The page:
In her comprehensive and carefully crafted book, Gisela Kaplan demonstrates how intelligent and emotional Australian birds can be. She describes complex behaviours such as grieving, deception, problem solving and the use of tools. Many Australian birds cooperate and defend each other, and exceptional ones go fishing by throwing breadcrumbs in the water, extract poisous parts from prey and use tools to crack open eggshells and mussels. The author brings together evidence of many such cognitive abilities, suggesting plausible reasons for their appearance in Australian birds. Bird Minds is the first attempt to shine a critical and scientific light on the cognitive behaviour of Australian land birds. In this fascinating volume, the author also presents recent changes in our understanding of the avian brain and links these to life histories and longevity. Following on from Gisela's well-received books, Australian Magpie and Tawny Frogmouth, as well as two earlier titles on birds, Bird Minds contends that the unique and often difficult conditions of Australia's environment have been crucial for the evolution of unusual complexities in avian cognition and behaviour. This book is written for a general audience, especially amateur ornithologists and naturalists but it will equally appeal to specialists in bird behaviour and students working in biology, comparative psychology, cognitive ecology, field ornithology, zoology, aviculture and animal welfare. It will also be of interests to veterinarians, zoo personnel, bird lovers and members of other groups concerned with birds. Recipient of a 2016 Whitley Award commendation for Behavioural Zoology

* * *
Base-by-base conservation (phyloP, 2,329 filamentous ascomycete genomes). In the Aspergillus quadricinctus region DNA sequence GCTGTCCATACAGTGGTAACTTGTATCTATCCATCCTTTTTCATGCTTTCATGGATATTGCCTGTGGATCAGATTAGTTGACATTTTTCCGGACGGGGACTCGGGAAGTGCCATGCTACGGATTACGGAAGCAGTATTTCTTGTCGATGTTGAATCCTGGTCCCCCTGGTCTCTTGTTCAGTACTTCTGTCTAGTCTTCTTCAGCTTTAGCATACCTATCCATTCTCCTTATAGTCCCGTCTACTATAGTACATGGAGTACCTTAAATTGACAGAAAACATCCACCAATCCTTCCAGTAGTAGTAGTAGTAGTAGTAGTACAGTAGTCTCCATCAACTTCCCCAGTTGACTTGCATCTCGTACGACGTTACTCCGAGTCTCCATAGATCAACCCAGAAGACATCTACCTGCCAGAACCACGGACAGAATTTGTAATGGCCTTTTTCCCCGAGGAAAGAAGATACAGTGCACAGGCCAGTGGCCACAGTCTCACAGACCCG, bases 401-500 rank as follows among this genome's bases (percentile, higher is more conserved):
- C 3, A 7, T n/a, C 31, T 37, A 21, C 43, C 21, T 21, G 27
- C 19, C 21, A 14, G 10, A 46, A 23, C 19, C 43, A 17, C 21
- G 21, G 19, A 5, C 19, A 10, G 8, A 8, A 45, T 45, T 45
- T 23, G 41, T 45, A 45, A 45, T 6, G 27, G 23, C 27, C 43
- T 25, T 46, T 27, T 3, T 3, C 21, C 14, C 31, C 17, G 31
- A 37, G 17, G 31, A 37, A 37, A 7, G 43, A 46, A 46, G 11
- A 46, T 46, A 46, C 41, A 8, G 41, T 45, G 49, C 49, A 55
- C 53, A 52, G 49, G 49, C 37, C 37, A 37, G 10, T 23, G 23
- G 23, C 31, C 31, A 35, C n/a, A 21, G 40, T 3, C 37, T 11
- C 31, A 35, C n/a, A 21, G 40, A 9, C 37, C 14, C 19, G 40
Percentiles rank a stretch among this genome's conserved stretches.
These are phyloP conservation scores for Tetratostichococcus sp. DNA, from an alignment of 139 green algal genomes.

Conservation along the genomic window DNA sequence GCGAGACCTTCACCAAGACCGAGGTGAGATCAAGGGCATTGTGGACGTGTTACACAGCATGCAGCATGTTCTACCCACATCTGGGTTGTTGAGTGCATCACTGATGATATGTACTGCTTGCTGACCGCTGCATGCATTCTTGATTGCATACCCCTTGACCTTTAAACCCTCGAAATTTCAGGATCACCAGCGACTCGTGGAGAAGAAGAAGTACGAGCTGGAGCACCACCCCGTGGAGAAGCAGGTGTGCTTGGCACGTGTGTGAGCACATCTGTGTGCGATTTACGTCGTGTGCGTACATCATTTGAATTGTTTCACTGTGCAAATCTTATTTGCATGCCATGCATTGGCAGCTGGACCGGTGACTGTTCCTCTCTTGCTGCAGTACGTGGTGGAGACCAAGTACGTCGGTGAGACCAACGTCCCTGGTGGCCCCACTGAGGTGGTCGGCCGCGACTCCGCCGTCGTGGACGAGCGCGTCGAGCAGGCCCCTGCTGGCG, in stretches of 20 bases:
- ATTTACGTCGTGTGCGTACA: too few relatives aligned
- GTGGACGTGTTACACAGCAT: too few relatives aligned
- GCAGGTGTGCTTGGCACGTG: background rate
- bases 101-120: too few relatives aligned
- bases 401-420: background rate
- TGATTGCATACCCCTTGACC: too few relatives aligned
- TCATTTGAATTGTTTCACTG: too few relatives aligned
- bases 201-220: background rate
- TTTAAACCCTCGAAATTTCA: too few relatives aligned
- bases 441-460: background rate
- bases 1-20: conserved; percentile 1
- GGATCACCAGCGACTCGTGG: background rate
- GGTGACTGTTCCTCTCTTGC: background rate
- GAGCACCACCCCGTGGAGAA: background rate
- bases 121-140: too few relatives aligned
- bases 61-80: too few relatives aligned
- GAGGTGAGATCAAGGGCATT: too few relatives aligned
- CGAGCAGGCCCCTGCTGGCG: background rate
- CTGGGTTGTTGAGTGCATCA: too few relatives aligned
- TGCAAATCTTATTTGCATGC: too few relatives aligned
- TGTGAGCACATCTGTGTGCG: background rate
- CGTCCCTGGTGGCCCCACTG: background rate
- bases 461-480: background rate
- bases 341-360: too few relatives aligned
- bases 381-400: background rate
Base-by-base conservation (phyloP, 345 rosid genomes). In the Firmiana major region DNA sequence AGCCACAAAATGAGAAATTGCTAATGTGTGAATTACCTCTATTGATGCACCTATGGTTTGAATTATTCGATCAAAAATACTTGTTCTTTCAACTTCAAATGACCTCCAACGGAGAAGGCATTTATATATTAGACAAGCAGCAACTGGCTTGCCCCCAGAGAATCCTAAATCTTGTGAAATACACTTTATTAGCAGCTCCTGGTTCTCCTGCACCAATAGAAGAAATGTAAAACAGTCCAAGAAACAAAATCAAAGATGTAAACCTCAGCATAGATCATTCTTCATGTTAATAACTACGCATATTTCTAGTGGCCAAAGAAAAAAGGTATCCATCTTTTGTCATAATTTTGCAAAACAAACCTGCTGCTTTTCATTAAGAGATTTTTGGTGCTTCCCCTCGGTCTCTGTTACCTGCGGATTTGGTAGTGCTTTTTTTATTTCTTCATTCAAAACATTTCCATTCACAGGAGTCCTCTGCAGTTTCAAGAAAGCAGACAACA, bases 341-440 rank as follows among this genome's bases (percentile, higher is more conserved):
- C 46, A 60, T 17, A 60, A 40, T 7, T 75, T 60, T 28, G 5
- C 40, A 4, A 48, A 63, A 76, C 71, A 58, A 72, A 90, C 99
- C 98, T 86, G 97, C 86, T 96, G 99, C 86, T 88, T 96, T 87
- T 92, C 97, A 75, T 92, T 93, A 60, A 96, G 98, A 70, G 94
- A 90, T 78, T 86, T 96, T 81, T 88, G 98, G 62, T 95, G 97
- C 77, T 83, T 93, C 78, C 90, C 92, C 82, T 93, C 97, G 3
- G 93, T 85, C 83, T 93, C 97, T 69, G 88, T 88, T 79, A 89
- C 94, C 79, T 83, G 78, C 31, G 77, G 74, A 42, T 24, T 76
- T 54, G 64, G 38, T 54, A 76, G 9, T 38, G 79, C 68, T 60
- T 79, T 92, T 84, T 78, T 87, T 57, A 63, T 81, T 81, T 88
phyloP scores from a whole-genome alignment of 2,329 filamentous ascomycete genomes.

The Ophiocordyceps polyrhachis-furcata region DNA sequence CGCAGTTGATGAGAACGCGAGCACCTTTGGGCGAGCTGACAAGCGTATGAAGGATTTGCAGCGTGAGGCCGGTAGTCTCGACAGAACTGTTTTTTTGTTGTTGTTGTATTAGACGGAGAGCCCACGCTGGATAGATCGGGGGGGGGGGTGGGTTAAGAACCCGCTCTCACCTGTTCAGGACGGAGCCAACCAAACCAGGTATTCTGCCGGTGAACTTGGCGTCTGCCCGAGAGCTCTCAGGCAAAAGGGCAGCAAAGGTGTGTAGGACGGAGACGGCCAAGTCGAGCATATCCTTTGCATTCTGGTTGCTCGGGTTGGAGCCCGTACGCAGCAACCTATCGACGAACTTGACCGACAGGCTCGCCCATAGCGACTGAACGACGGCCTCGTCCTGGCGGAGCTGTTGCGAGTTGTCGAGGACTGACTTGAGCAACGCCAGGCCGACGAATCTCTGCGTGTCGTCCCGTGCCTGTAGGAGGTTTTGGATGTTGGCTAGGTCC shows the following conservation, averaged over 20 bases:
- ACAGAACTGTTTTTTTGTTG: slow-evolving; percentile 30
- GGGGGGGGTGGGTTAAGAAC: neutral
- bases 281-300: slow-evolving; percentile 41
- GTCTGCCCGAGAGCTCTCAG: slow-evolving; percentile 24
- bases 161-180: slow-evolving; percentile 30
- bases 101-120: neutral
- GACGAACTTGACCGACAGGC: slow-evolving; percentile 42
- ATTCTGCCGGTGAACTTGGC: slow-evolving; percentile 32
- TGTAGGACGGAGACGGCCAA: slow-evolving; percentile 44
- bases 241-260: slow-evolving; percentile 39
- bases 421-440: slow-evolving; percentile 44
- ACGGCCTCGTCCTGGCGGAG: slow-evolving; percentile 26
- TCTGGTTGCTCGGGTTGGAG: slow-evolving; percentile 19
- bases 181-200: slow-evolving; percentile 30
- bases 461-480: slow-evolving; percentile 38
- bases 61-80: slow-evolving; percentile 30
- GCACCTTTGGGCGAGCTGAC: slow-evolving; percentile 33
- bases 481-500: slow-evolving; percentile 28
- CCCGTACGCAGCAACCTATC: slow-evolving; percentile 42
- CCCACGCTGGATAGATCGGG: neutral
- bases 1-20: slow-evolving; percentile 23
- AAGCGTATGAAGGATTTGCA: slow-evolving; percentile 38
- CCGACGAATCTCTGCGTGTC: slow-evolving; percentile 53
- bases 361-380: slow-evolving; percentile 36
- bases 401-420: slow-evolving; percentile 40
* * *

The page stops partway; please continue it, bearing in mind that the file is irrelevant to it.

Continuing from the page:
Gisela Kaplan is a Professor at the University of New England, and an Honorary Professor at the Queensland Brain Institute. She is the author of over 250 research articles and 21 books and has conducted groundbreaking research into vocal learning, communication and cognition in birds and other vertebrates. She holds two PhDs and an honorary DSc for her contributions to life sciences. In addition to extensive research on birds in the wild, for the past two decades she has also raised and rehabilitated injured native birds.